The wreck of the steamer Forfarshire lay on Big Harcar Rock, within a mile of Longstone Lighthouse. On the mainland, in the early morning, it had been spotted from Bamburgh Castle walls and reported to Robert Smeddle. He immediately raced on horseback to alert the lifeboat crew, three miles away at Seahouses. As soon as news of the shipwreck reached them, seven lifeboatmen, including the Darlings’ youngest son, put out from Seahouses harbour. It was around 7.30am. The swell of the sea was severe and they chose to take out an ordinary fishing coble, it being more manageable. They rowed for five miles, head-on into the teeth of the storm, unaware of the major role about to be played by the Darlings. With a superhuman effort, they battled non-stop for two and a half hours to reach the wreckage of the Forfarshire at around 10.00am.
The Seahouses men found no survivors. A scene of devastation was all around and they saw the bodies of Reverend Robb and the two children on the rock. Unknown to them, William Darling had made his second successful trip, barely half an hour earlier. Their own efforts had been fruitless. Due to the continuing storm conditions, they were unable to return home to the mainland and quickly decided to continue on to Longstone, to take refuge in the Darlings’ lighthouse. With great difficulty, the lifeboatmen reached Longstone and hauled their boat up onto the rocks. Exhausted, they climbed the steps, entered the kitchen and then stood, speechless. They had expected to find only Grace and her parents inside; instead, there were twelve people staring back at them. William and Grace, equally shocked, thought it impossible for the Seahouses boat to launch a rescue in such conditions. A moment of shared disbelief followed as everyone worked out what had happened – the boat had put out from Seahouses; perhaps more remarkably, William and Grace alone, in their coble, had rescued nine survivors.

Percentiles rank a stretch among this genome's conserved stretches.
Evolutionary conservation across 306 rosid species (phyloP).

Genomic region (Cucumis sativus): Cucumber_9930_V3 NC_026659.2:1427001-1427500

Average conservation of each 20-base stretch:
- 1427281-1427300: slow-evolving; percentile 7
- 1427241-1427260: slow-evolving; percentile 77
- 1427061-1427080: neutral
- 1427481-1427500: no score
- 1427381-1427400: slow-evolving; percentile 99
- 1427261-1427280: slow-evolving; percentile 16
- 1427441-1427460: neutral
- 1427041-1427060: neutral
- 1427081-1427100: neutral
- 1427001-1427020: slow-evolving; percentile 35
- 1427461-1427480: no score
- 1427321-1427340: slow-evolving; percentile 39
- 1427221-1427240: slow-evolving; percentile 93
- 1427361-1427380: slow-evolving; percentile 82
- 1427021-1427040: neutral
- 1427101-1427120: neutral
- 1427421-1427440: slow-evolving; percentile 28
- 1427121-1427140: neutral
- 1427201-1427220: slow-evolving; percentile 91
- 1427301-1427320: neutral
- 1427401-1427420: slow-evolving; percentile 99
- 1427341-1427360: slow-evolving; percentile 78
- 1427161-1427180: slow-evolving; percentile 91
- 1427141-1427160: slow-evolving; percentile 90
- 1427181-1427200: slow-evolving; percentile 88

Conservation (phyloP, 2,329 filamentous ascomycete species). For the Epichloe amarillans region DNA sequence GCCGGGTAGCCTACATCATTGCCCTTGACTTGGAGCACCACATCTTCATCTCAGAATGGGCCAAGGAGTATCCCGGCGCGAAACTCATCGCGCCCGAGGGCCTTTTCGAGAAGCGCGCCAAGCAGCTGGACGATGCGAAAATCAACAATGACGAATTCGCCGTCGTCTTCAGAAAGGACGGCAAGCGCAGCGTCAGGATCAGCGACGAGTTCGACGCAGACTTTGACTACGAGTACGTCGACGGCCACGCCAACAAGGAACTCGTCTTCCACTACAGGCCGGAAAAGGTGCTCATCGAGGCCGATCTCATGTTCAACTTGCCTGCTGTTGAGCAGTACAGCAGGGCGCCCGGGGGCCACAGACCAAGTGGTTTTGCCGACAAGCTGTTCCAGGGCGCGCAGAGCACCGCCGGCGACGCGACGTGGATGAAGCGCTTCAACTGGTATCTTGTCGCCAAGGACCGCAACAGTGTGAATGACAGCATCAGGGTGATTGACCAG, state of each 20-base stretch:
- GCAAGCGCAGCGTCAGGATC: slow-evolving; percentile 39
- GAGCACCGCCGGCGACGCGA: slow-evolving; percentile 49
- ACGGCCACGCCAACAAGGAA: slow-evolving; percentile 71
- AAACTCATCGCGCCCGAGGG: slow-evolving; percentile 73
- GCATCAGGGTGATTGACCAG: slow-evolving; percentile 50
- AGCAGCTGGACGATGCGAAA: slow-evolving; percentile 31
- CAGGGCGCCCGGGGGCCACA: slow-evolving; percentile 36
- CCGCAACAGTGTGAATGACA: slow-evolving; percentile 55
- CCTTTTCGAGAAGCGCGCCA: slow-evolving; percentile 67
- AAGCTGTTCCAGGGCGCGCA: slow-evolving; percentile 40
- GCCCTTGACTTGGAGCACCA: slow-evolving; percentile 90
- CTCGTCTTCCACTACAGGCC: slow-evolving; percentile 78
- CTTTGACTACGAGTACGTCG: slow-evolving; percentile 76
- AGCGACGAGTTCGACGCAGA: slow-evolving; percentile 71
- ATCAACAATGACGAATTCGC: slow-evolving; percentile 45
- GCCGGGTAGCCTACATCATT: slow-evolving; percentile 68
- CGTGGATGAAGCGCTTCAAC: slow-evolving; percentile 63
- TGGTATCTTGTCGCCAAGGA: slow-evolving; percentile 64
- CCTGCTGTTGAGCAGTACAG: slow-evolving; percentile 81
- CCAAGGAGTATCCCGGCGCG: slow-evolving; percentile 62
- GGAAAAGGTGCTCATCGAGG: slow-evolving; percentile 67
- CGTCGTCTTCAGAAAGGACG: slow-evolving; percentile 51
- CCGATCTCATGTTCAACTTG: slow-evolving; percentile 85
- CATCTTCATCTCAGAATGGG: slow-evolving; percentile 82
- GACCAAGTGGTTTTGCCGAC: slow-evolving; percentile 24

The men learned with astonishment the role Grace had played in all this. William Brooks Darling must have been thrilled at the outstanding bravery of his sister and been proud of the determination shown by his father in achieving such a rescue. After the initial acclaim, however, came the realisation for the seven men that having expected to eat, get warm and find rest in the lighthouse there was actually no room for them. There were now nineteen people and only seven ‘apartments’ as Grace called them.